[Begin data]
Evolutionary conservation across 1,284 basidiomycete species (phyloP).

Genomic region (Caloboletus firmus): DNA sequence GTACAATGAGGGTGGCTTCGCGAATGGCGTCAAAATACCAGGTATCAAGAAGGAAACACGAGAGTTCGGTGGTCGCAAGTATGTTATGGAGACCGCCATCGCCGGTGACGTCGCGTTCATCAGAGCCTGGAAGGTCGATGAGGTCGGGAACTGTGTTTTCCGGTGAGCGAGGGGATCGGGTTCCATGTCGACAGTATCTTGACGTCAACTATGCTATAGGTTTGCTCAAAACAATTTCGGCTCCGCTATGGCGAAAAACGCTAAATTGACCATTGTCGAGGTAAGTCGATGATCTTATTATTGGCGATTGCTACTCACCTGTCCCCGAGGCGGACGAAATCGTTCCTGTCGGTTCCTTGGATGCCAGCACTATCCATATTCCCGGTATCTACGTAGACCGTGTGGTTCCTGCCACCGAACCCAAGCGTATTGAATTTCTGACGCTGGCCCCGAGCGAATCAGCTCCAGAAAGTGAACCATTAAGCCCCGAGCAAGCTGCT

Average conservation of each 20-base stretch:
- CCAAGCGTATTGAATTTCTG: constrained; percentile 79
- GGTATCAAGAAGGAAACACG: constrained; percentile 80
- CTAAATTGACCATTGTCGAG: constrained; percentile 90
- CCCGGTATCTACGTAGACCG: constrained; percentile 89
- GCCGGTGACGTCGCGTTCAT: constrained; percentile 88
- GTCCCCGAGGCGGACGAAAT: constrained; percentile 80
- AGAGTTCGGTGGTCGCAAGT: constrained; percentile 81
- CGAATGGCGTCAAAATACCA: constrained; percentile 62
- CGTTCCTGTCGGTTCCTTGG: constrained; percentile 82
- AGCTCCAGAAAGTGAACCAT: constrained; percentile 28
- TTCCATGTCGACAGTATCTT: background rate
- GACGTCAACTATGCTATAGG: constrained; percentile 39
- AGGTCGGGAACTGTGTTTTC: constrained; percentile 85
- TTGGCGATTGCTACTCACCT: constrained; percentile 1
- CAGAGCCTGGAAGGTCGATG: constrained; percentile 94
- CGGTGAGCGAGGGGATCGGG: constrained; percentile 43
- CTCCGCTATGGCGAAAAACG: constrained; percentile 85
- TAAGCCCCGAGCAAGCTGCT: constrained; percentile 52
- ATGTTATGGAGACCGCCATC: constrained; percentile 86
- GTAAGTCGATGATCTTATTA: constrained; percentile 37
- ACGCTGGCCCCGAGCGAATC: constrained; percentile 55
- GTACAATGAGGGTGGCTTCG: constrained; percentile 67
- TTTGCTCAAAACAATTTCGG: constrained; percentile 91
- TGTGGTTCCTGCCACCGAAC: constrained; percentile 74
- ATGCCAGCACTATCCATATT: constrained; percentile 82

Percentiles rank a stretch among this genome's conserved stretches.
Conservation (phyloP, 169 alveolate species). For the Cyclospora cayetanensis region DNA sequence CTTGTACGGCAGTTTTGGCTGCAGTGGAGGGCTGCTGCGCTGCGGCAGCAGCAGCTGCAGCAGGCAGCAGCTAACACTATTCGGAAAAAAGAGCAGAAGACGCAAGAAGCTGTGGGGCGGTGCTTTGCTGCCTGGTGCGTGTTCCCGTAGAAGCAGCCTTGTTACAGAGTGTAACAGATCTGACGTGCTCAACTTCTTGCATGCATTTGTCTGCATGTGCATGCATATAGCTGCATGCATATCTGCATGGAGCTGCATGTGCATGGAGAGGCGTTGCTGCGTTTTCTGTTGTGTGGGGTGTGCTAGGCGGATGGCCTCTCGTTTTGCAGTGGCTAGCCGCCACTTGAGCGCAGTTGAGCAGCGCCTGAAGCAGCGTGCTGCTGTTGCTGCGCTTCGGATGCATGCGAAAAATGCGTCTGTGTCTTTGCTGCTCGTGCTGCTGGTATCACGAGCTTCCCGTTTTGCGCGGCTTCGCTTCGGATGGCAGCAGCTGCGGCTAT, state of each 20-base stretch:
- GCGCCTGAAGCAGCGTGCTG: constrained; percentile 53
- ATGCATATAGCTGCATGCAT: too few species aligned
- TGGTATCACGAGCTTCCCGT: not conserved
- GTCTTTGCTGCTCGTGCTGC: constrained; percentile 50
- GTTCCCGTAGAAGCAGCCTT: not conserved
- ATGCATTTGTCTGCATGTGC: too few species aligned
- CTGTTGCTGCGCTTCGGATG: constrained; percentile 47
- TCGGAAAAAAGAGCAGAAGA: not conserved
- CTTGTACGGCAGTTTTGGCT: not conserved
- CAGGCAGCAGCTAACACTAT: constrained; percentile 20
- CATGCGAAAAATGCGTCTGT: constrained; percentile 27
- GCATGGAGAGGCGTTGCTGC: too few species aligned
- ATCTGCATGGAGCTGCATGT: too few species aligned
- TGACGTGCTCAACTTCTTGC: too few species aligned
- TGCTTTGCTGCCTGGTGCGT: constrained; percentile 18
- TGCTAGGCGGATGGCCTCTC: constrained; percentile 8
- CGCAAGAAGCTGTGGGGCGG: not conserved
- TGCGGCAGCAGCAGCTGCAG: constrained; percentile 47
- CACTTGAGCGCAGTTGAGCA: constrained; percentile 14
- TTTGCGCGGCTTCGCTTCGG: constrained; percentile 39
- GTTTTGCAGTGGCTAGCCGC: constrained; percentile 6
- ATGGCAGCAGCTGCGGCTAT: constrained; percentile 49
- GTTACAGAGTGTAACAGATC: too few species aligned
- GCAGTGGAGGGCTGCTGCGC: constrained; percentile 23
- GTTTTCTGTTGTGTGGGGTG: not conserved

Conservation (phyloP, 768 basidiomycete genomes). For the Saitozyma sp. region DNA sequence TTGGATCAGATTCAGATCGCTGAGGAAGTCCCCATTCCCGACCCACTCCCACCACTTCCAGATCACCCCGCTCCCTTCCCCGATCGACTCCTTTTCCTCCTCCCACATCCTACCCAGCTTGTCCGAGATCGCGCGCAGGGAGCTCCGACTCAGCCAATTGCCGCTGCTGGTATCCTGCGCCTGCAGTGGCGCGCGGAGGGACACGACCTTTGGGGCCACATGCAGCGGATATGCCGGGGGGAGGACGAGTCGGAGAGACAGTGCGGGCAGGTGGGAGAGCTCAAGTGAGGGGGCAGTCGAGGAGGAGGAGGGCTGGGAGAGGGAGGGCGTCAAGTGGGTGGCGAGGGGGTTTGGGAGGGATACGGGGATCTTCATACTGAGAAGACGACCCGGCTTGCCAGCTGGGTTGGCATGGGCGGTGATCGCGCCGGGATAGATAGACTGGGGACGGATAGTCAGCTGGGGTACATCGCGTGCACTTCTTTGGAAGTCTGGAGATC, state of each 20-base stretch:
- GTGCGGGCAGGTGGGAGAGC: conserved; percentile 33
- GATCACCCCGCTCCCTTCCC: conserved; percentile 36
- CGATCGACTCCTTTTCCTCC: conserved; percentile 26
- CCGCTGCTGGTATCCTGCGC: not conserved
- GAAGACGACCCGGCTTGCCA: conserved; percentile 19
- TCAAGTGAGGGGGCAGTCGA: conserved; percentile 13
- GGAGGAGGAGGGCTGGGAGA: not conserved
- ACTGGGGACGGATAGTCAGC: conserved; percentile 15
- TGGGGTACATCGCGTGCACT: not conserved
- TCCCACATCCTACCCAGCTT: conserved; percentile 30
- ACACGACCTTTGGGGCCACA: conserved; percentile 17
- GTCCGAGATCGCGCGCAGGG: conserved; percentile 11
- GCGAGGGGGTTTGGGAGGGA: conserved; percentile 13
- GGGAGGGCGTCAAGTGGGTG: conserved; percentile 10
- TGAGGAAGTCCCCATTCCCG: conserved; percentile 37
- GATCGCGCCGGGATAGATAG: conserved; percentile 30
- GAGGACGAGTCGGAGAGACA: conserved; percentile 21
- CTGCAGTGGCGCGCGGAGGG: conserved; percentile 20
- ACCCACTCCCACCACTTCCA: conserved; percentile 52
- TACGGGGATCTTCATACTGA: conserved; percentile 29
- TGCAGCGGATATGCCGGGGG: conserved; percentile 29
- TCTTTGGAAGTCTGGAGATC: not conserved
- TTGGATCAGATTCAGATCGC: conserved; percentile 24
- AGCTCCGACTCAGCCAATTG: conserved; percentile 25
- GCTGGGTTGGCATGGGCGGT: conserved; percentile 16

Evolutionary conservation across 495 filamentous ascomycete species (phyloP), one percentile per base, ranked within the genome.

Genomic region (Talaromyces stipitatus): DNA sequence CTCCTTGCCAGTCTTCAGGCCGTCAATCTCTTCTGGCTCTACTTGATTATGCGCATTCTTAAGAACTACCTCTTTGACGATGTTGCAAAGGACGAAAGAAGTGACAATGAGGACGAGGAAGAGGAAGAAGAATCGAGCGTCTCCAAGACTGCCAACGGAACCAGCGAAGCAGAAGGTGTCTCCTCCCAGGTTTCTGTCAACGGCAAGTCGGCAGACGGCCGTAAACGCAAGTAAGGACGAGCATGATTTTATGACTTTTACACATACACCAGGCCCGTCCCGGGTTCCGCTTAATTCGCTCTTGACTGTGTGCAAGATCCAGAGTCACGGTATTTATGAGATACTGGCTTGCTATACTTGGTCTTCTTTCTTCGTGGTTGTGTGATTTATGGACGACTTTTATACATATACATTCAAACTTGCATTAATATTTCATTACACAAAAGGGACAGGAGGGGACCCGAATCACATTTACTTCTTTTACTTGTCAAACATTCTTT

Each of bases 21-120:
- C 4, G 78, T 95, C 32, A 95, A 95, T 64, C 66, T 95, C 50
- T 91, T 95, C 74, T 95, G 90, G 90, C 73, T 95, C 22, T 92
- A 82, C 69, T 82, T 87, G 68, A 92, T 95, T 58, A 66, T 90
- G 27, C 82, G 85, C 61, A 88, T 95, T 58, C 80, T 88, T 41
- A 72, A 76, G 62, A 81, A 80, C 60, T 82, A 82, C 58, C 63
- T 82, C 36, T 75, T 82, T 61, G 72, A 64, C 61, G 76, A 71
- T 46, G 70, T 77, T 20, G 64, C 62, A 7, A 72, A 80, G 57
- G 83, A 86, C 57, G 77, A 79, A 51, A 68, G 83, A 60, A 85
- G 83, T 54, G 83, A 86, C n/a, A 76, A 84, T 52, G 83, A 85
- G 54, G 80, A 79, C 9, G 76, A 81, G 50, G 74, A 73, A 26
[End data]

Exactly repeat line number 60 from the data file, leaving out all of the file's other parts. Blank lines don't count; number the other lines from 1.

- CCGCTGCTGGTATCCTGCGC: not conserved